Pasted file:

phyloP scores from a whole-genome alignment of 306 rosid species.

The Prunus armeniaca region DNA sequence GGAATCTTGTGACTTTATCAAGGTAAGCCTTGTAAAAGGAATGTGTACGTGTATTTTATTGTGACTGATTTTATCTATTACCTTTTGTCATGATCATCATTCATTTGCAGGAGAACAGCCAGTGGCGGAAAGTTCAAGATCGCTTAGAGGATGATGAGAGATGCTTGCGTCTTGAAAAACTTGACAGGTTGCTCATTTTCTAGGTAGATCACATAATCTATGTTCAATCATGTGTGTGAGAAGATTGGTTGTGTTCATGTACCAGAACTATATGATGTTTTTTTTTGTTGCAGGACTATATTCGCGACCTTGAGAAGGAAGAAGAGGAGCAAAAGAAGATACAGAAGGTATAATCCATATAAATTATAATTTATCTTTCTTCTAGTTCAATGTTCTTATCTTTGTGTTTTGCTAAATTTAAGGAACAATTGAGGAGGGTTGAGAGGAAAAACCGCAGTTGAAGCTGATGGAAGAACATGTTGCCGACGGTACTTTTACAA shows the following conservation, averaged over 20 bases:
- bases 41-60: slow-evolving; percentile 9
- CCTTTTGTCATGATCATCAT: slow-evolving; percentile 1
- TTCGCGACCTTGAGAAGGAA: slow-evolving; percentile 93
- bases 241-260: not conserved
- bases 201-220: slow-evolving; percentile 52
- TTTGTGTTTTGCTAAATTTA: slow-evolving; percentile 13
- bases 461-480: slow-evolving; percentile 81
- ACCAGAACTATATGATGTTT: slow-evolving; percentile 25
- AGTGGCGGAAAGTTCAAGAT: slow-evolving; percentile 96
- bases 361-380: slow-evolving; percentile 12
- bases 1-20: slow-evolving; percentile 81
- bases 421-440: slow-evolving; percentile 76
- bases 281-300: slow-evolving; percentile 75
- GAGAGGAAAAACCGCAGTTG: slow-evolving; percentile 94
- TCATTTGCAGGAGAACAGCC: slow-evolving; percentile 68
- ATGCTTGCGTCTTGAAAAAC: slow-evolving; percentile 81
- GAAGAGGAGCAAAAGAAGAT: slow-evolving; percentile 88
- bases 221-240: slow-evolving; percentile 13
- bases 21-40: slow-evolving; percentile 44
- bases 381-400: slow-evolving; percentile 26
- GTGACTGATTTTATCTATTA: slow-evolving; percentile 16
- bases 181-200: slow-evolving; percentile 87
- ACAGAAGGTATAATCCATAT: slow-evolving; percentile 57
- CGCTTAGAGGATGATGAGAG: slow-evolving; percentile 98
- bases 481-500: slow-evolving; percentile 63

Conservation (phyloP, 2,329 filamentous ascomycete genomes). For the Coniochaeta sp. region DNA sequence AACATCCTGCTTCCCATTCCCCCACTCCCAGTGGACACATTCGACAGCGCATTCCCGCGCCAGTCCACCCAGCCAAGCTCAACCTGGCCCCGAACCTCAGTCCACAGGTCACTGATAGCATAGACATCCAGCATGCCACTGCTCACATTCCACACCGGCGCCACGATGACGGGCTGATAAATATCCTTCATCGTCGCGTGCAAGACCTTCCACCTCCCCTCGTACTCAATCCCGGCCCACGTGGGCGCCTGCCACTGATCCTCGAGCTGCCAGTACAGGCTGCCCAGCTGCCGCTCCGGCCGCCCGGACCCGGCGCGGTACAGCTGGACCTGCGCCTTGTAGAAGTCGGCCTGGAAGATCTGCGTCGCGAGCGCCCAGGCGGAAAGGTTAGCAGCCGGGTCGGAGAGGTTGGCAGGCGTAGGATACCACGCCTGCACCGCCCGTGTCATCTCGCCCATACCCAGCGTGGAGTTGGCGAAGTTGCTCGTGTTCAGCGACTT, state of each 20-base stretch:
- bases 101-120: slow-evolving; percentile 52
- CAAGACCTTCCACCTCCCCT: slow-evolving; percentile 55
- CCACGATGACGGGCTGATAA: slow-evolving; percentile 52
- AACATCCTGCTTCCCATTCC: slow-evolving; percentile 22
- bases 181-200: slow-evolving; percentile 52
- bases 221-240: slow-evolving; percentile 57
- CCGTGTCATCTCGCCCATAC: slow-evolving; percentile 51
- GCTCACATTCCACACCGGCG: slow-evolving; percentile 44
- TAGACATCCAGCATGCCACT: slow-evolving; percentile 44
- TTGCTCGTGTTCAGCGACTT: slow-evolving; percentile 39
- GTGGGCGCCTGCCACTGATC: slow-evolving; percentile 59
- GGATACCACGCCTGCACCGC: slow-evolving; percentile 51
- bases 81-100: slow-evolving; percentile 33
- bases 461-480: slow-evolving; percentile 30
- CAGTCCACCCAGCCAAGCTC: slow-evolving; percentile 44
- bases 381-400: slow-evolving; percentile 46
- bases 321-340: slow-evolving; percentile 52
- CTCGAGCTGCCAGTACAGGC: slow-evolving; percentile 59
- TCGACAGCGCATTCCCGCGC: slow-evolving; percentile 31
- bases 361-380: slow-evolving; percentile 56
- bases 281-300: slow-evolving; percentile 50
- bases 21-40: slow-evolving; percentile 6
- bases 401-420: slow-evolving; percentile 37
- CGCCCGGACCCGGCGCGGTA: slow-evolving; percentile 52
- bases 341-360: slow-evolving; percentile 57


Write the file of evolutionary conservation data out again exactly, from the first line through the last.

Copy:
phyloP scores from a whole-genome alignment of 306 rosid species.

The Prunus armeniaca region DNA sequence GGAATCTTGTGACTTTATCAAGGTAAGCCTTGTAAAAGGAATGTGTACGTGTATTTTATTGTGACTGATTTTATCTATTACCTTTTGTCATGATCATCATTCATTTGCAGGAGAACAGCCAGTGGCGGAAAGTTCAAGATCGCTTAGAGGATGATGAGAGATGCTTGCGTCTTGAAAAACTTGACAGGTTGCTCATTTTCTAGGTAGATCACATAATCTATGTTCAATCATGTGTGTGAGAAGATTGGTTGTGTTCATGTACCAGAACTATATGATGTTTTTTTTTGTTGCAGGACTATATTCGCGACCTTGAGAAGGAAGAAGAGGAGCAAAAGAAGATACAGAAGGTATAATCCATATAAATTATAATTTATCTTTCTTCTAGTTCAATGTTCTTATCTTTGTGTTTTGCTAAATTTAAGGAACAATTGAGGAGGGTTGAGAGGAAAAACCGCAGTTGAAGCTGATGGAAGAACATGTTGCCGACGGTACTTTTACAA shows the following conservation, averaged over 20 bases:
- bases 41-60: slow-evolving; percentile 9
- CCTTTTGTCATGATCATCAT: slow-evolving; percentile 1
- TTCGCGACCTTGAGAAGGAA: slow-evolving; percentile 93
- bases 241-260: not conserved
- bases 201-220: slow-evolving; percentile 52
- TTTGTGTTTTGCTAAATTTA: slow-evolving; percentile 13
- bases 461-480: slow-evolving; percentile 81
- ACCAGAACTATATGATGTTT: slow-evolving; percentile 25
- AGTGGCGGAAAGTTCAAGAT: slow-evolving; percentile 96
- bases 361-380: slow-evolving; percentile 12
- bases 1-20: slow-evolving; percentile 81
- bases 421-440: slow-evolving; percentile 76
- bases 281-300: slow-evolving; percentile 75
- GAGAGGAAAAACCGCAGTTG: slow-evolving; percentile 94
- TCATTTGCAGGAGAACAGCC: slow-evolving; percentile 68
- ATGCTTGCGTCTTGAAAAAC: slow-evolving; percentile 81
- GAAGAGGAGCAAAAGAAGAT: slow-evolving; percentile 88
- bases 221-240: slow-evolving; percentile 13
- bases 21-40: slow-evolving; percentile 44
- bases 381-400: slow-evolving; percentile 26
- GTGACTGATTTTATCTATTA: slow-evolving; percentile 16
- bases 181-200: slow-evolving; percentile 87
- ACAGAAGGTATAATCCATAT: slow-evolving; percentile 57
- CGCTTAGAGGATGATGAGAG: slow-evolving; percentile 98
- bases 481-500: slow-evolving; percentile 63

Conservation (phyloP, 2,329 filamentous ascomycete genomes). For the Coniochaeta sp. region DNA sequence AACATCCTGCTTCCCATTCCCCCACTCCCAGTGGACACATTCGACAGCGCATTCCCGCGCCAGTCCACCCAGCCAAGCTCAACCTGGCCCCGAACCTCAGTCCACAGGTCACTGATAGCATAGACATCCAGCATGCCACTGCTCACATTCCACACCGGCGCCACGATGACGGGCTGATAAATATCCTTCATCGTCGCGTGCAAGACCTTCCACCTCCCCTCGTACTCAATCCCGGCCCACGTGGGCGCCTGCCACTGATCCTCGAGCTGCCAGTACAGGCTGCCCAGCTGCCGCTCCGGCCGCCCGGACCCGGCGCGGTACAGCTGGACCTGCGCCTTGTAGAAGTCGGCCTGGAAGATCTGCGTCGCGAGCGCCCAGGCGGAAAGGTTAGCAGCCGGGTCGGAGAGGTTGGCAGGCGTAGGATACCACGCCTGCACCGCCCGTGTCATCTCGCCCATACCCAGCGTGGAGTTGGCGAAGTTGCTCGTGTTCAGCGACTT, state of each 20-base stretch:
- bases 101-120: slow-evolving; percentile 52
- CAAGACCTTCCACCTCCCCT: slow-evolving; percentile 55
- CCACGATGACGGGCTGATAA: slow-evolving; percentile 52
- AACATCCTGCTTCCCATTCC: slow-evolving; percentile 22
- bases 181-200: slow-evolving; percentile 52
- bases 221-240: slow-evolving; percentile 57
- CCGTGTCATCTCGCCCATAC: slow-evolving; percentile 51
- GCTCACATTCCACACCGGCG: slow-evolving; percentile 44
- TAGACATCCAGCATGCCACT: slow-evolving; percentile 44
- TTGCTCGTGTTCAGCGACTT: slow-evolving; percentile 39
- GTGGGCGCCTGCCACTGATC: slow-evolving; percentile 59
- GGATACCACGCCTGCACCGC: slow-evolving; percentile 51
- bases 81-100: slow-evolving; percentile 33
- bases 461-480: slow-evolving; percentile 30
- CAGTCCACCCAGCCAAGCTC: slow-evolving; percentile 44
- bases 381-400: slow-evolving; percentile 46
- bases 321-340: slow-evolving; percentile 52
- CTCGAGCTGCCAGTACAGGC: slow-evolving; percentile 59
- TCGACAGCGCATTCCCGCGC: slow-evolving; percentile 31
- bases 361-380: slow-evolving; percentile 56
- bases 281-300: slow-evolving; percentile 50
- bases 21-40: slow-evolving; percentile 6
- bases 401-420: slow-evolving; percentile 37
- CGCCCGGACCCGGCGCGGTA: slow-evolving; percentile 52
- bases 341-360: slow-evolving; percentile 57